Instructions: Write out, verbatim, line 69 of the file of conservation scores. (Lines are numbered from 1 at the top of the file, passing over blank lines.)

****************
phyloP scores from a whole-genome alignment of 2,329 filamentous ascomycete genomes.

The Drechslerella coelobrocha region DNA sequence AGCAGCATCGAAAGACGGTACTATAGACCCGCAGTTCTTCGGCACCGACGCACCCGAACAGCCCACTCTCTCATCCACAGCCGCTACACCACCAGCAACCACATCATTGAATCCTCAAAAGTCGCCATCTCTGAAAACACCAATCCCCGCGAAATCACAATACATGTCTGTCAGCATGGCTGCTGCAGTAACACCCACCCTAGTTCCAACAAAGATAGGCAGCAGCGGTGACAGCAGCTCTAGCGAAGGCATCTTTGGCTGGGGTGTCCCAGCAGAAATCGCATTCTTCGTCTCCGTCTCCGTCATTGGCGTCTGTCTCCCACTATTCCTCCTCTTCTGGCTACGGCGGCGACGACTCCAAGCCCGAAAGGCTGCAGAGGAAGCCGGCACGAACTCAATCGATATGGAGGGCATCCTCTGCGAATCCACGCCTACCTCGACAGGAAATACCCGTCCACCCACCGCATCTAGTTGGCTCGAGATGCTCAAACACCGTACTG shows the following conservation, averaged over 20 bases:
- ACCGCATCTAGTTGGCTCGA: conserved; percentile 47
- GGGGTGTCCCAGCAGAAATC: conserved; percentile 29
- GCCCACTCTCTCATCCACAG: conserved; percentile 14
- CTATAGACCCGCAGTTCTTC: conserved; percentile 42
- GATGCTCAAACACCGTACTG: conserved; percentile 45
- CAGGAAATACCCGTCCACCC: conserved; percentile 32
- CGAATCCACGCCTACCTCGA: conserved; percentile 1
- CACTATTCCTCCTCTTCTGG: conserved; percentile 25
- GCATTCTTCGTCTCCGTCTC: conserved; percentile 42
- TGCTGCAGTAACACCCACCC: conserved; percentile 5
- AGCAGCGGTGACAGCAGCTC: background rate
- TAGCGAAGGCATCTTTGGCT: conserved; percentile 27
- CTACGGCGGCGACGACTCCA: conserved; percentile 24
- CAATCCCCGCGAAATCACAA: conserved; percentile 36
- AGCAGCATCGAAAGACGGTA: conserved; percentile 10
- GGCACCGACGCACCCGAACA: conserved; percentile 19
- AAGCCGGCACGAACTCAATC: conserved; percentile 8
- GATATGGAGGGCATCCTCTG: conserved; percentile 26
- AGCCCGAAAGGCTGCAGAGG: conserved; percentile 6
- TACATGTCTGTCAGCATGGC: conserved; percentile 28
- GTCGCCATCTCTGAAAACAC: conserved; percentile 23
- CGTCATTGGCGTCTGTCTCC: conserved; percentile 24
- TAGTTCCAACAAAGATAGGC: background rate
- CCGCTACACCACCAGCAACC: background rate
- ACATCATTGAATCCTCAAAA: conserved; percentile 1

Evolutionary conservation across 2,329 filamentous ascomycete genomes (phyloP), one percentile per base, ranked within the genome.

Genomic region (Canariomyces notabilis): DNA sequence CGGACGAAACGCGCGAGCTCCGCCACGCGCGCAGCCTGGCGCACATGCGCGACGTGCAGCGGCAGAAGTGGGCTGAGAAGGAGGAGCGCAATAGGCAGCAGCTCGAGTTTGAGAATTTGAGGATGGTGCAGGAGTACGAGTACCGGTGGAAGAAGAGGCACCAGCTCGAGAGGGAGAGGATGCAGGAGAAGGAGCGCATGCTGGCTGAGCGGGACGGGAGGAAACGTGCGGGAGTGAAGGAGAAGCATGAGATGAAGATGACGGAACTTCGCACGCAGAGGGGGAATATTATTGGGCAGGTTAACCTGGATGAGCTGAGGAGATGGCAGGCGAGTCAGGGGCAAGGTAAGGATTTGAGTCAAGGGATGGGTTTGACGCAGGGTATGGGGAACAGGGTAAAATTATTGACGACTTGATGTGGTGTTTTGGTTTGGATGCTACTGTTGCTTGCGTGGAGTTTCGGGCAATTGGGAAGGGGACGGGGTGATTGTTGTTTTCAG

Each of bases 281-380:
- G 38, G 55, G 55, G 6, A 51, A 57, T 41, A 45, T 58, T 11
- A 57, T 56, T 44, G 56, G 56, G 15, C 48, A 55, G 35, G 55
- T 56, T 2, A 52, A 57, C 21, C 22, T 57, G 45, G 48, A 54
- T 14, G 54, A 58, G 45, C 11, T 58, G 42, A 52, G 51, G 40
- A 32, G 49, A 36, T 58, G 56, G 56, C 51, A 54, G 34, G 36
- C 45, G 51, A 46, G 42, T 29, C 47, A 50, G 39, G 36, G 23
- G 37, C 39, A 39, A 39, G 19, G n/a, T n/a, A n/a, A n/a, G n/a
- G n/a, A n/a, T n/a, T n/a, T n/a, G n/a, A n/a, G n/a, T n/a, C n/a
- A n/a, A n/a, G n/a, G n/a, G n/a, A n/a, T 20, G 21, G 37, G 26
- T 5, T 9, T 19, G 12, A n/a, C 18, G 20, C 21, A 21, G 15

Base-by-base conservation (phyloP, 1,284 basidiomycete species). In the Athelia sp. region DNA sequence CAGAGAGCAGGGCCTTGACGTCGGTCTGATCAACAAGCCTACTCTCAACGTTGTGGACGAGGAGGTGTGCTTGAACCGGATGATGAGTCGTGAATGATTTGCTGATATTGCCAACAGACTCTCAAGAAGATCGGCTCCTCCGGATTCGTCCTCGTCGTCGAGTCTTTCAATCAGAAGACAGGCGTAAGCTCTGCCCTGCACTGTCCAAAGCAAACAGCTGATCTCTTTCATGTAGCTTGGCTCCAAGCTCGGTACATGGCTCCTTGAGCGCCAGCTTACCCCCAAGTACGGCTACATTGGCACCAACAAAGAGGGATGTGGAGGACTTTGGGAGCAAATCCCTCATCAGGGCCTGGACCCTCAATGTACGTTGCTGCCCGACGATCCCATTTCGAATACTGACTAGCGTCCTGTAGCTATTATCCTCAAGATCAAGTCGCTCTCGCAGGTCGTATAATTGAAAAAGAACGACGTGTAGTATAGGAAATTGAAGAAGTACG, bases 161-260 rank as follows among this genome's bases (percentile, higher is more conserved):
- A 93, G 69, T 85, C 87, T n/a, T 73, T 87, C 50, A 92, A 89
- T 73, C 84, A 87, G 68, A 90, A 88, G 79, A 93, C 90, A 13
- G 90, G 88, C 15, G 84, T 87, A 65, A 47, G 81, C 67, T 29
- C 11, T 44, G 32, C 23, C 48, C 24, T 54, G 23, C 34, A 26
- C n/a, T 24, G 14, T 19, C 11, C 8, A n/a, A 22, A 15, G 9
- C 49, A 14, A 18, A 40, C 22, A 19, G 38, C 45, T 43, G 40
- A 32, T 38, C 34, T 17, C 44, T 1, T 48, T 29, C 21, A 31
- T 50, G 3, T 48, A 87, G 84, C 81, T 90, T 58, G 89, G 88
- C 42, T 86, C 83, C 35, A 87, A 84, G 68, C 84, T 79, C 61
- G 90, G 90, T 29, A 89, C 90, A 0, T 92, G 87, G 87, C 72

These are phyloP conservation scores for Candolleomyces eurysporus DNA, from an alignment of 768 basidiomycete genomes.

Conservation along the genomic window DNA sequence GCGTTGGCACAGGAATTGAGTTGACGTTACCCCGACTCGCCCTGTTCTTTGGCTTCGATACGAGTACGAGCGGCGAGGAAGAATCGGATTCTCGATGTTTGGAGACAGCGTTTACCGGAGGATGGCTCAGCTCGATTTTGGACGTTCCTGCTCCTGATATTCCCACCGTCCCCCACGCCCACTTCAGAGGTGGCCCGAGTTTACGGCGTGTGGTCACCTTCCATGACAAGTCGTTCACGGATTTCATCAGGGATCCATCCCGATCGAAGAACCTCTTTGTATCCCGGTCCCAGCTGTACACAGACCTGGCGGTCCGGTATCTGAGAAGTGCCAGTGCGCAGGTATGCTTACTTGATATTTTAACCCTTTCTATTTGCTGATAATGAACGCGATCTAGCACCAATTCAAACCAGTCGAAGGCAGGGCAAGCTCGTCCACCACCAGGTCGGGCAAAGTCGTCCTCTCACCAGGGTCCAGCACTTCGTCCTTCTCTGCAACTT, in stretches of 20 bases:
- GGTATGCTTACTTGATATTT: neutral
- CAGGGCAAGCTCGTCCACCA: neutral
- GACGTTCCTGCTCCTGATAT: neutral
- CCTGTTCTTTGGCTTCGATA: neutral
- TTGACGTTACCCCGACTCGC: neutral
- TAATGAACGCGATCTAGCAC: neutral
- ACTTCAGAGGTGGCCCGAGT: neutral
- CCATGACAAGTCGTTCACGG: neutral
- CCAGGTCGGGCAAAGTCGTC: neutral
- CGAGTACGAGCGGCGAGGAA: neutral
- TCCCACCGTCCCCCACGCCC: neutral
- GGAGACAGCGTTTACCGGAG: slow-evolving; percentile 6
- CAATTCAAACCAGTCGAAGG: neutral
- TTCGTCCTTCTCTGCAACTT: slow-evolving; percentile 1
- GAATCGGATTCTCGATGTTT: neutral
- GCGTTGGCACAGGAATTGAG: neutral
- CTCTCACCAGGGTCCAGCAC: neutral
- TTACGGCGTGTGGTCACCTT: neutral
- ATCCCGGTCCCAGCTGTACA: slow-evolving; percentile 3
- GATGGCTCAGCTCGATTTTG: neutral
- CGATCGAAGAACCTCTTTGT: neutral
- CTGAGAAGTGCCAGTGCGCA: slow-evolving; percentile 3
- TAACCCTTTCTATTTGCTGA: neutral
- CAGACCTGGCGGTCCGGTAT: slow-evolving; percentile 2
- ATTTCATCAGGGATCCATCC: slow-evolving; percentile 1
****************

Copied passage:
- GCGTTGGCACAGGAATTGAG: neutral